Lots of reputable breeders have websites, so how can you tell who’s good and who’s not? Red flags include puppies always being available, multiple litters on the premises, having your choice of any puppy, and the ability to pay online with a credit card. Quickie online purchases are convenient, but they are almost never associated with reputable breeders.
Whether you’re planning to get your new best friend from a breeder, a pet store, or another source, don’t forget that old adage “let the buyer beware”. Disreputable breeders and facilities that deal with puppy mills can be hard to distinguish from reliable operations. There’s no 100% guaranteed way to make sure you’ll never purchase a sick puppy, but researching the breed (so you know what to expect), checking out the facility (to identify unhealthy conditions or sick animals), and asking the right questions can reduce the chances of heading into a disastrous situation. And don’t forget to ask your veterinarian, who can often refer you to a reputable breeder, breed rescue organization, or other reliable source for healthy puppies.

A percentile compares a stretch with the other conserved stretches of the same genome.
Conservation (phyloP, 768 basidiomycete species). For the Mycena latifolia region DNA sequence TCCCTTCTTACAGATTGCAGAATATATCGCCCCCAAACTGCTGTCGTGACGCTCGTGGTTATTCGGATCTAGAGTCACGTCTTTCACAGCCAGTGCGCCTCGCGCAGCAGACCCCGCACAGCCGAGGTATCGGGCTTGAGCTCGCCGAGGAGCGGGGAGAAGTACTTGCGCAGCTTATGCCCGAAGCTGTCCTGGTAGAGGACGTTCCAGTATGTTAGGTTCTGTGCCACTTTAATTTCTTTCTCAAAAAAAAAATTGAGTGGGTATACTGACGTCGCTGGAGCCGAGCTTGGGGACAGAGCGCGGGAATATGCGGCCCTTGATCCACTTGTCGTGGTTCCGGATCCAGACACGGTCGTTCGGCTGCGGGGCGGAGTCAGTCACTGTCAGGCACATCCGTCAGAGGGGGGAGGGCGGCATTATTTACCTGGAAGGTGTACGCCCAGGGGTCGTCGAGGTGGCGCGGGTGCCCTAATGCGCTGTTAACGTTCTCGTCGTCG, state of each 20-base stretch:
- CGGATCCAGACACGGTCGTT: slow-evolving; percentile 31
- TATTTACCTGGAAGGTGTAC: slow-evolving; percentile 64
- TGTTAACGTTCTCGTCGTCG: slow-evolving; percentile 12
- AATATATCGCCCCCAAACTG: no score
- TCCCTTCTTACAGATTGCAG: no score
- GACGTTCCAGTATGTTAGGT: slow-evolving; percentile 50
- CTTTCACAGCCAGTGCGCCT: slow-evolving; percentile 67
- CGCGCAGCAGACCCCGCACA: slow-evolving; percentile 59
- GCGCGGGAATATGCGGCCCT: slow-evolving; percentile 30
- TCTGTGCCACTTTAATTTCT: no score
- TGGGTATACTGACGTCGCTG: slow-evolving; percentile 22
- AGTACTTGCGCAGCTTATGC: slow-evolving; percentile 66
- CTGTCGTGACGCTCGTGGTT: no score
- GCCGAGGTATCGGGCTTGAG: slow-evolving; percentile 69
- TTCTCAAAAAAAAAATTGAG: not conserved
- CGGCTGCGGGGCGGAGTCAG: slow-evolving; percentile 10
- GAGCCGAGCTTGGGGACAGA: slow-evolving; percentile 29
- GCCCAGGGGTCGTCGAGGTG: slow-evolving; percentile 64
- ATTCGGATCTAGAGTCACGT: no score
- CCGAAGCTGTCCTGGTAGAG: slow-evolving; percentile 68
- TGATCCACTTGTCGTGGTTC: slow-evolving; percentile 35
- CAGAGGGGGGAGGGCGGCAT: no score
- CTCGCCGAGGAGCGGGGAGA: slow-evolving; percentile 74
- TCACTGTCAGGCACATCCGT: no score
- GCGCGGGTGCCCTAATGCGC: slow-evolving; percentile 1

The cost of a Siberian Husky puppy varies depending on the breeder’s locale, whether the pup is male or female, what titles his parents have, and whether he is best suited for the show ring or a pet home. The puppy you buy should have been raised in a clean home environment, from parents with health clearances and conformation (show) and, ideally, titles to prove that they are good specimens of the breed. Puppies should be temperament tested, vetted, dewormed, and socialized to give them a healthy, confident start in life.
And before you decide to buy a puppy, consider whether an adult Siberian Husky might better suit your needs and lifestyle. Puppies are loads of fun, but they require a lot of time and effort before they grow up to become the dog of your dreams. An adult Siberian Husky may already have some training and will probably be less active, destructive, and demanding than a puppy.